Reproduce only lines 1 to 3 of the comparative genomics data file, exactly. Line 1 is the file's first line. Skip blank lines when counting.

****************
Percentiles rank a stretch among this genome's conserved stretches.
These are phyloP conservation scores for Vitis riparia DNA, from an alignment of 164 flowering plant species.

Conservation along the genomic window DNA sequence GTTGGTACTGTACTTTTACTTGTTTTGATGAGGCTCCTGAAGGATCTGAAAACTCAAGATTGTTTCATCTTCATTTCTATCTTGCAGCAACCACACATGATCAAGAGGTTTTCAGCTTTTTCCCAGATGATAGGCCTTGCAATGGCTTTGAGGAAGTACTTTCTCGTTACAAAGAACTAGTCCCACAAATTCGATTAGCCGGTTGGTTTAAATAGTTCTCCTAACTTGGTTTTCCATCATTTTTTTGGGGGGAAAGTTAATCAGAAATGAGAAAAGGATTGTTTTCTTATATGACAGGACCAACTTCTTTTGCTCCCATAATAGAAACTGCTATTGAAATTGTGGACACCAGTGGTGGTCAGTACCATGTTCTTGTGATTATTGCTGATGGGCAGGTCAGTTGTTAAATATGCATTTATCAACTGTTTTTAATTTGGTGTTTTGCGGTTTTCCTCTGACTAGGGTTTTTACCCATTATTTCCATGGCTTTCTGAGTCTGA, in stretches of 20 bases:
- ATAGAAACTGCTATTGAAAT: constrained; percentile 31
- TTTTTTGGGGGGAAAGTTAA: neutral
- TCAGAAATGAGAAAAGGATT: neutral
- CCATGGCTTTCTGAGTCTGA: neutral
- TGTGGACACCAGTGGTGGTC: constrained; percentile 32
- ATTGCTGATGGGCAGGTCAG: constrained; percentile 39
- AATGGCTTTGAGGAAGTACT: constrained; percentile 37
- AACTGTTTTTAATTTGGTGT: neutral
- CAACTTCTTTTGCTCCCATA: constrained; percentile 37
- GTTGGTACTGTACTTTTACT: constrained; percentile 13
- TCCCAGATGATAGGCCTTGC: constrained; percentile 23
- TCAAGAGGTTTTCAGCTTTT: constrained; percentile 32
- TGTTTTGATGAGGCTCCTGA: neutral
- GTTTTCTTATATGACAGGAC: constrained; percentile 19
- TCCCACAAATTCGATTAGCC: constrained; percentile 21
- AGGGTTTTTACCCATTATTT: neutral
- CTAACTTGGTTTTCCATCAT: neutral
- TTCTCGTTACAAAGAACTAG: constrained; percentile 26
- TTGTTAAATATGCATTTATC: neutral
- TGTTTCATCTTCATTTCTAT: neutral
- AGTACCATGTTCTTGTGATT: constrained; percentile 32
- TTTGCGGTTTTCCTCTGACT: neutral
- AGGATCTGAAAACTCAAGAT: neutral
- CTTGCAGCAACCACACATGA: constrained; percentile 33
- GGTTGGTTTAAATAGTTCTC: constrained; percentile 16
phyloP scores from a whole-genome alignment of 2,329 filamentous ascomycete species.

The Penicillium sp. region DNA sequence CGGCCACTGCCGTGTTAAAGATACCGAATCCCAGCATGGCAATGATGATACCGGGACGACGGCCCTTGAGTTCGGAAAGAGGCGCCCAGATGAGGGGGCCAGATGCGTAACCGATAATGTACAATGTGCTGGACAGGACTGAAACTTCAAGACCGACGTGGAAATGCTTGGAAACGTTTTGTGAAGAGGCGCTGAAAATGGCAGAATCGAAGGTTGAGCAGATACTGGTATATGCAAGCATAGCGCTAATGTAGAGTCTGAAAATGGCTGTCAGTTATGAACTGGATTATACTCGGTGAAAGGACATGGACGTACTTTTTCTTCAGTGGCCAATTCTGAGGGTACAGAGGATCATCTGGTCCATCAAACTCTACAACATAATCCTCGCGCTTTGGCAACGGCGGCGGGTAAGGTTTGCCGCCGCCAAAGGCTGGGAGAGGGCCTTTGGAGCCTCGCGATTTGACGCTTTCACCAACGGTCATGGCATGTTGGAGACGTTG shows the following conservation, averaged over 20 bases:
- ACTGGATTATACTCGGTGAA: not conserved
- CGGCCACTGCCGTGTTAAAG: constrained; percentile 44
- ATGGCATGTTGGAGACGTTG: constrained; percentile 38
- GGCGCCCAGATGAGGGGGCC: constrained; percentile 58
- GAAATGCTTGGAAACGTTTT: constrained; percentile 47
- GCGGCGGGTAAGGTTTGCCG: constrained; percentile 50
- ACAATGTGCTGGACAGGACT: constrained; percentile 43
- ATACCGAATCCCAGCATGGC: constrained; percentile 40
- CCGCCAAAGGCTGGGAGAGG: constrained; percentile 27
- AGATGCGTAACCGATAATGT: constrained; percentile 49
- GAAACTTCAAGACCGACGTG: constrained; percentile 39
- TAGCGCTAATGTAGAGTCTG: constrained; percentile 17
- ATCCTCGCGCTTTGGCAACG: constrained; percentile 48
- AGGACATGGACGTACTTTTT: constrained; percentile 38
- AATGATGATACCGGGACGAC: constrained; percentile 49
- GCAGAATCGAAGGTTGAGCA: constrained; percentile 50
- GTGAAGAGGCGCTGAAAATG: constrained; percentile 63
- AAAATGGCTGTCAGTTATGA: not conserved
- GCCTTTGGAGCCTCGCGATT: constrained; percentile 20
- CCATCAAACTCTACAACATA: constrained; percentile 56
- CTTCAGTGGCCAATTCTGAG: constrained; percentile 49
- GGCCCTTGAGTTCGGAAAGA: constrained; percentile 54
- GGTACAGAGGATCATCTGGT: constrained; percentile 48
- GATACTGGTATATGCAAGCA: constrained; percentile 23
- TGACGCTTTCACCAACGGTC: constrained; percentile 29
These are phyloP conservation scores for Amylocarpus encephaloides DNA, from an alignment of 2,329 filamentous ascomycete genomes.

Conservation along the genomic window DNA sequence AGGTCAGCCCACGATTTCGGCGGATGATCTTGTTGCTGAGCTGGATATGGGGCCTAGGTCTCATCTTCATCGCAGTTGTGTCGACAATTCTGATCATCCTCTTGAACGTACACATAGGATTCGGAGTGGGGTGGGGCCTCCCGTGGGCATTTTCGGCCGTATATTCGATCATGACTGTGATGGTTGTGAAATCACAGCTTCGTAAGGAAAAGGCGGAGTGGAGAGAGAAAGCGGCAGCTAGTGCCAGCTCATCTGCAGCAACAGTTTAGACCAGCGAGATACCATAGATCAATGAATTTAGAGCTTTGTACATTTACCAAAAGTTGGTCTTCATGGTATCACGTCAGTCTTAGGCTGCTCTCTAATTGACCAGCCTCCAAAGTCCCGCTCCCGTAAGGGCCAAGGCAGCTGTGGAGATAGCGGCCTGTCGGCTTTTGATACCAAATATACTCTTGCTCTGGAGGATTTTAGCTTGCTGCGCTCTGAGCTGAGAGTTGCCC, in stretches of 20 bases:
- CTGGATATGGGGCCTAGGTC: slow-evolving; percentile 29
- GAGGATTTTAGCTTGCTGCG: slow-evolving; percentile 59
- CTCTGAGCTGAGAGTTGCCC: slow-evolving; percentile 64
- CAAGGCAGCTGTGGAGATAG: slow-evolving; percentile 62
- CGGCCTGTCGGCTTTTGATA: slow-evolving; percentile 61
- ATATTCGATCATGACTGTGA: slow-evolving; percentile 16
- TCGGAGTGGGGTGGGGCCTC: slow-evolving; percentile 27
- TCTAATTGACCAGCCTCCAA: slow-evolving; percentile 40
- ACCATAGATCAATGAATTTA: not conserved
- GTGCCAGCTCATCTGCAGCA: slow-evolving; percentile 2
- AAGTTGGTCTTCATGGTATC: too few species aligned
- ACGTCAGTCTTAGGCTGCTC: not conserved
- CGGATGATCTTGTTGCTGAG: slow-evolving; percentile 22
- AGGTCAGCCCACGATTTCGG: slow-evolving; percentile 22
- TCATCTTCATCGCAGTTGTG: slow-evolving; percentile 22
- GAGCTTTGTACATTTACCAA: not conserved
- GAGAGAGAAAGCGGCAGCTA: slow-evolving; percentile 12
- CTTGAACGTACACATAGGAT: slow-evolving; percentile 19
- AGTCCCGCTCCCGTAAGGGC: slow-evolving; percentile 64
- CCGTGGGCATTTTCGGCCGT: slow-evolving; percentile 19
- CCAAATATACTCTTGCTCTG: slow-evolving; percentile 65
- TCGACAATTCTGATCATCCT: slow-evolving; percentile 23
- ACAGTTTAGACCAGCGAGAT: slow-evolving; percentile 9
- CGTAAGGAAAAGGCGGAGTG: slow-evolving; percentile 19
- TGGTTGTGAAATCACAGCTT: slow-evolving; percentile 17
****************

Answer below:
Percentiles rank a stretch among this genome's conserved stretches.
These are phyloP conservation scores for Vitis riparia DNA, from an alignment of 164 flowering plant species.

Conservation along the genomic window DNA sequence GTTGGTACTGTACTTTTACTTGTTTTGATGAGGCTCCTGAAGGATCTGAAAACTCAAGATTGTTTCATCTTCATTTCTATCTTGCAGCAACCACACATGATCAAGAGGTTTTCAGCTTTTTCCCAGATGATAGGCCTTGCAATGGCTTTGAGGAAGTACTTTCTCGTTACAAAGAACTAGTCCCACAAATTCGATTAGCCGGTTGGTTTAAATAGTTCTCCTAACTTGGTTTTCCATCATTTTTTTGGGGGGAAAGTTAATCAGAAATGAGAAAAGGATTGTTTTCTTATATGACAGGACCAACTTCTTTTGCTCCCATAATAGAAACTGCTATTGAAATTGTGGACACCAGTGGTGGTCAGTACCATGTTCTTGTGATTATTGCTGATGGGCAGGTCAGTTGTTAAATATGCATTTATCAACTGTTTTTAATTTGGTGTTTTGCGGTTTTCCTCTGACTAGGGTTTTTACCCATTATTTCCATGGCTTTCTGAGTCTGA, in stretches of 20 bases: